In my attempt to learn more about the identities of European Jews, I’ve been surprised at how few books there are on the topic of Eastern European Jewish life BEFORE the 20th century, despite the fact that the vast majority of American Jews descend from this history, and that up to 20% of the population of these areas was Jewish before the decimation of WWII. In other words, Jews were a major presence in the Russian Empire, and not the microscopic minority that they represent today in the West. Yet most modern Jews’ view of Eastern Europe tends to be a simplified one of vague disdain, and their attitude toward Jewish life within it is mostly one of pity, if sprinkled with the occasional nostalgia.
This is obviously a result in part of the Holocaust, which for most Jews frames their modern conception of Eastern Europe. When American Jews think of Poland and Ukraine, they think of betrayal by neighbors, empty villages, and unmarked graves. They think of countries that have all but forgotten their 500-year presence that ended a mere 80 years ago. In fact, most of what we tell our children about “the old country” starts with the end. It tends to be Holocaust-centered, and paints a picture of either a depressing world on the verge of destruction or an idyllic, rigidly religious world also on the verge of destruction. Eva Hoffman explains this beautifully in her nuanced book Shtetl about Polish Jewish history,
The Shadow of the Holocaust is long, and it extends backwards as well as forward. Our readings of the pre-war Polish Jewish past have been burdened retroactively by our knowledge of what came at the end. For some descendants of Eastern European Jews, the lost world of their parents and grandparents has become idealized, sequestered in the imagination as a quaint realm of “before.” For others the whole Polish past is seen as darkened hues, as nothing but a prelude and a prefiguring of the catastrophe. The retroactive revisions are understandable: the meaning of every story is crucially affected by its conclusion, and the story of Polish Jews has become shaped in our minds by what was, for so many, the final act. And yet history isn’t like a story; it isn’t shaped by an author who is leading up to a preconceived finale from the outset, or who can at least invent an appropriate ending to fit the narrative’s shape. History doesn’t unfold that logically or purposefully…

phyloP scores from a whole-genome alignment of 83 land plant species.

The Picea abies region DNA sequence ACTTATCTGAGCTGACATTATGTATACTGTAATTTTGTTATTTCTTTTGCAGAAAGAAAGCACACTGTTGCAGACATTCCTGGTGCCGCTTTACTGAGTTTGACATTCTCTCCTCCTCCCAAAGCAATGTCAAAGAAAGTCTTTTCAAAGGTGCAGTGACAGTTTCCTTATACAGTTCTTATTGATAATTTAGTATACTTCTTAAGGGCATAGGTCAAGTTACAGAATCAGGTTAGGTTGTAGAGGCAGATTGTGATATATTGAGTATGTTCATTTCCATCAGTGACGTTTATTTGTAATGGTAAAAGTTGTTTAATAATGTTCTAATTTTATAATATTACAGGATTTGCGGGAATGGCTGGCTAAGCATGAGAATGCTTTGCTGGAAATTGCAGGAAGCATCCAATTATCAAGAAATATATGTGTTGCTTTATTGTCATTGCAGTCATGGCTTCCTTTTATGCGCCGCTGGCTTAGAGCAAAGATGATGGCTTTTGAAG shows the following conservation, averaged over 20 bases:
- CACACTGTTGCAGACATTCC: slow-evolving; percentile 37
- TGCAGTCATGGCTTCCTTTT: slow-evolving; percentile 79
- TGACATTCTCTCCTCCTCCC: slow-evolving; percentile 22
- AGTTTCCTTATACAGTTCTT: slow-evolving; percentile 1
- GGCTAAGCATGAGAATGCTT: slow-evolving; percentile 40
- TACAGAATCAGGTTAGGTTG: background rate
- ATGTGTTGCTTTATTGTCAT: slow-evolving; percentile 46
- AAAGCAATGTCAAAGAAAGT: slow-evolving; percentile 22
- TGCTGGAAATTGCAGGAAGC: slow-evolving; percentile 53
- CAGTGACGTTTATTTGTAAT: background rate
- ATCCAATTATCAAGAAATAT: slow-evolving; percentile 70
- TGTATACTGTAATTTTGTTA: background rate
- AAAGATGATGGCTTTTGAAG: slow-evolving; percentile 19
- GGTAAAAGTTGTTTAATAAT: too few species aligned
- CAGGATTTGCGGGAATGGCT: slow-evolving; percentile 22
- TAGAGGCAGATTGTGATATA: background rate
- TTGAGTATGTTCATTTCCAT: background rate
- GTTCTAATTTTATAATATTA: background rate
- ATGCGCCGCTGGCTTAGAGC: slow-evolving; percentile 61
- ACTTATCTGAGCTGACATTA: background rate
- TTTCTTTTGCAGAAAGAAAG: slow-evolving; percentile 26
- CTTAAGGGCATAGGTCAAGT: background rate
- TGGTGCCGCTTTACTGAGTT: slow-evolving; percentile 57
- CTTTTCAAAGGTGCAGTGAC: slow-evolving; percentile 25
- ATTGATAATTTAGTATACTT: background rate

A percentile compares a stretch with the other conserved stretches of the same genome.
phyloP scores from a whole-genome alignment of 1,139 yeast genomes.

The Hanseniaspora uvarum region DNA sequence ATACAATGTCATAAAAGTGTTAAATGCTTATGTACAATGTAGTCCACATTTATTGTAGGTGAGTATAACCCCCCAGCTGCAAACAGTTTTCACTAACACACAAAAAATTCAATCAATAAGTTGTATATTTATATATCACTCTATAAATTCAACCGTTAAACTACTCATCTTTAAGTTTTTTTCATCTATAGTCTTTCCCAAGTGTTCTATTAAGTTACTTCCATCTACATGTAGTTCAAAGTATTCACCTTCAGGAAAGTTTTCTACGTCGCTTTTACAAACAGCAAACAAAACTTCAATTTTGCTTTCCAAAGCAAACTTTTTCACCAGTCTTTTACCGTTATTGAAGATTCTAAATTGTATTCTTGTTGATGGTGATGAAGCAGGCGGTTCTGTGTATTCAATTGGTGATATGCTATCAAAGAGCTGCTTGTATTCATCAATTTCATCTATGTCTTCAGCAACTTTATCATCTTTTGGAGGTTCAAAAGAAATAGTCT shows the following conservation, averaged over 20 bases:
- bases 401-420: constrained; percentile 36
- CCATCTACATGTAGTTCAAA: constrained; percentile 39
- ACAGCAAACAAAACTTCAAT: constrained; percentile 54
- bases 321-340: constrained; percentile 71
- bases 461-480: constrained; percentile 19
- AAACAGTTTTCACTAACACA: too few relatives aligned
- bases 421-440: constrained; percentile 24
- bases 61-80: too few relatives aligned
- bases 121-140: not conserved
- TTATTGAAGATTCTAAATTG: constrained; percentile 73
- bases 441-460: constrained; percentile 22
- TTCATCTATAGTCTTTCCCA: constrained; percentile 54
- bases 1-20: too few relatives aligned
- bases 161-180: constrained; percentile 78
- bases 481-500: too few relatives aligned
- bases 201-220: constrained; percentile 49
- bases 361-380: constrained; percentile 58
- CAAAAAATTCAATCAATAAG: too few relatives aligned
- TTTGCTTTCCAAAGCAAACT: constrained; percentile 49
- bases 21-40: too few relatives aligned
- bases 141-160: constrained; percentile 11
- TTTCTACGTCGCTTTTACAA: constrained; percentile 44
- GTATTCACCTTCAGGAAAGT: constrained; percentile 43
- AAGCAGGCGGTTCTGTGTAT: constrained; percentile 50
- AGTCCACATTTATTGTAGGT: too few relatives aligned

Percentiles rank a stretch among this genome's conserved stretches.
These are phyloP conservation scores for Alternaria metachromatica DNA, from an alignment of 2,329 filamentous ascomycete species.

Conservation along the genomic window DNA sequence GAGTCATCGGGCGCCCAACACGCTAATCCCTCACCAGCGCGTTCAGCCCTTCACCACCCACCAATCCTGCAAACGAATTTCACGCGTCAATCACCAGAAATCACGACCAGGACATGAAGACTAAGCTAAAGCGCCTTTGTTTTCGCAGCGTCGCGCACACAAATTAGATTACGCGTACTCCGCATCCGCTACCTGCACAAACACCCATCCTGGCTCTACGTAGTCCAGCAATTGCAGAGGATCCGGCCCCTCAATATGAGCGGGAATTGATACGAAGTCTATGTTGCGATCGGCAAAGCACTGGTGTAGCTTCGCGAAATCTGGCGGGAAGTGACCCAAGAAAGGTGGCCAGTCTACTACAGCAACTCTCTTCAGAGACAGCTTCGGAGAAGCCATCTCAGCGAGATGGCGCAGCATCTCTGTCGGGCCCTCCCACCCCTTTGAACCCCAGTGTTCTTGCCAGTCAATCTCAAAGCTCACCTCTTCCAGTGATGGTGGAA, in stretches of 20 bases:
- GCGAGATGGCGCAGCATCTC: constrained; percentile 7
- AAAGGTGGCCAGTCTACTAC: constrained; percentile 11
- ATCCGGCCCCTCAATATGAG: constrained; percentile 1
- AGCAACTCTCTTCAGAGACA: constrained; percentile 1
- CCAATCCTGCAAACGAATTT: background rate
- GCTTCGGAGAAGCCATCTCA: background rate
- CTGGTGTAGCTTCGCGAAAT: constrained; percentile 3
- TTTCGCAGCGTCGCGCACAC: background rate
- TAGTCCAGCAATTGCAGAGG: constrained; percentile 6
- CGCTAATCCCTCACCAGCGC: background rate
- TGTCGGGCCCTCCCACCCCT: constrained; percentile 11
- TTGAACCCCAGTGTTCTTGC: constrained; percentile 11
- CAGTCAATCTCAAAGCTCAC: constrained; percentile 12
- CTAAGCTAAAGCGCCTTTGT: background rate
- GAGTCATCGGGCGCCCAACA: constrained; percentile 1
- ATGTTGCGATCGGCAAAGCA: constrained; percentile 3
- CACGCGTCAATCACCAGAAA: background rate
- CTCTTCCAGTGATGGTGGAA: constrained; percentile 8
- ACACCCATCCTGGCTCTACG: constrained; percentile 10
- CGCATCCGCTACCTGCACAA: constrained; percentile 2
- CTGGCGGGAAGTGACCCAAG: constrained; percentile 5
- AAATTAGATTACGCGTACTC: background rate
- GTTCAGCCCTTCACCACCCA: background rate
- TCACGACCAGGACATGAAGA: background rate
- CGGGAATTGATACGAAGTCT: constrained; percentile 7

This coincides with my experience of Googling the Jewish history of Vinnytsia and repeatedly finding nothing except the famous, chilling photograph of the “Last Jew of Vinnytsia” which shows a well-dressed but skeletal man about to be shot into a ditch full of bodies by the Nazis. Indeed it seem to be a heritage worth forgetting. But in fact, Eastern European Jewry was a vibrant and integral part of the Russian Empire. Before it was over, the shtetl was a complex and economically dynamic social order that constantly interacted with the non-Jewish world. (See Yohanan Petrovsky-Shtern’s new work on this topic The Golden Age of the Shtetl: A New History of Jewish Life in East Europe). Of course we will always know that had my great-grandparents stayed in Vinnytsia they would have been murdered along with every other Jew of the city, but that doesn’t erase the past they had there.
When it comes to the food of Yiddish culture, the story is the same. As I searched for cookbooks that came out of the Ashkenazi world, I found little. We have many legacy recipes represented in fine Jewish cookbooks such as those by Joan Nathan, Jayne Cohen, Claudia Roden, but when I went looking for a book that was devoted to Ashkenazi cooking in its original context, I could find nothing in print. (I will offer my overview of Yiddish cookbooks in a separate post.)